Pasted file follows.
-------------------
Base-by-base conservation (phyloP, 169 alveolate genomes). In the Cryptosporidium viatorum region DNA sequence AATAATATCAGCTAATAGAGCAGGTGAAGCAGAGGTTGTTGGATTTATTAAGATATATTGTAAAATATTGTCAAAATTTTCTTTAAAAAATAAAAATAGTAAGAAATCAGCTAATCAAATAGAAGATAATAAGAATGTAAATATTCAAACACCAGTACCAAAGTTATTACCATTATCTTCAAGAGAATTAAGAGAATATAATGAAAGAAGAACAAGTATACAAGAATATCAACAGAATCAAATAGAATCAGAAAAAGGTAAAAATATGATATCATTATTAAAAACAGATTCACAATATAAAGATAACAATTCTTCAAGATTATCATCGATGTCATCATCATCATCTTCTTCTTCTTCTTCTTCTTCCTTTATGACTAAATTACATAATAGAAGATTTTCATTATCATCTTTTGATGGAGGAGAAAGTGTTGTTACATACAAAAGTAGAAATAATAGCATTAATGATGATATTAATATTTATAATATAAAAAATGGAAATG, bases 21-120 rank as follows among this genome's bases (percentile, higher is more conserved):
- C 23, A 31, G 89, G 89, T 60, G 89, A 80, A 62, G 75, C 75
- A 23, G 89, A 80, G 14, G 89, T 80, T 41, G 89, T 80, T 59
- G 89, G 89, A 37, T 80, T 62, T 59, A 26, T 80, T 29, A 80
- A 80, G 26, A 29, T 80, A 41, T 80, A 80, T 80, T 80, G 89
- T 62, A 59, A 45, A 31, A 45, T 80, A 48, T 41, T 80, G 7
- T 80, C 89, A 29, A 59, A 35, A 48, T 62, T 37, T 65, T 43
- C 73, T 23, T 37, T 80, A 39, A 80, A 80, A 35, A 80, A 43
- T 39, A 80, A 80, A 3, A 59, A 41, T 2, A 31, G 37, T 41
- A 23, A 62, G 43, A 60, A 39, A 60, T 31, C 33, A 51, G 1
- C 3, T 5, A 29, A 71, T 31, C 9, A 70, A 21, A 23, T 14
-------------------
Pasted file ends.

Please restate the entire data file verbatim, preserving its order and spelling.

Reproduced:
Base-by-base conservation (phyloP, 169 alveolate genomes). In the Cryptosporidium viatorum region DNA sequence AATAATATCAGCTAATAGAGCAGGTGAAGCAGAGGTTGTTGGATTTATTAAGATATATTGTAAAATATTGTCAAAATTTTCTTTAAAAAATAAAAATAGTAAGAAATCAGCTAATCAAATAGAAGATAATAAGAATGTAAATATTCAAACACCAGTACCAAAGTTATTACCATTATCTTCAAGAGAATTAAGAGAATATAATGAAAGAAGAACAAGTATACAAGAATATCAACAGAATCAAATAGAATCAGAAAAAGGTAAAAATATGATATCATTATTAAAAACAGATTCACAATATAAAGATAACAATTCTTCAAGATTATCATCGATGTCATCATCATCATCTTCTTCTTCTTCTTCTTCTTCCTTTATGACTAAATTACATAATAGAAGATTTTCATTATCATCTTTTGATGGAGGAGAAAGTGTTGTTACATACAAAAGTAGAAATAATAGCATTAATGATGATATTAATATTTATAATATAAAAAATGGAAATG, bases 21-120 rank as follows among this genome's bases (percentile, higher is more conserved):
- C 23, A 31, G 89, G 89, T 60, G 89, A 80, A 62, G 75, C 75
- A 23, G 89, A 80, G 14, G 89, T 80, T 41, G 89, T 80, T 59
- G 89, G 89, A 37, T 80, T 62, T 59, A 26, T 80, T 29, A 80
- A 80, G 26, A 29, T 80, A 41, T 80, A 80, T 80, T 80, G 89
- T 62, A 59, A 45, A 31, A 45, T 80, A 48, T 41, T 80, G 7
- T 80, C 89, A 29, A 59, A 35, A 48, T 62, T 37, T 65, T 43
- C 73, T 23, T 37, T 80, A 39, A 80, A 80, A 35, A 80, A 43
- T 39, A 80, A 80, A 3, A 59, A 41, T 2, A 31, G 37, T 41
- A 23, A 62, G 43, A 60, A 39, A 60, T 31, C 33, A 51, G 1
- C 3, T 5, A 29, A 71, T 31, C 9, A 70, A 21, A 23, T 14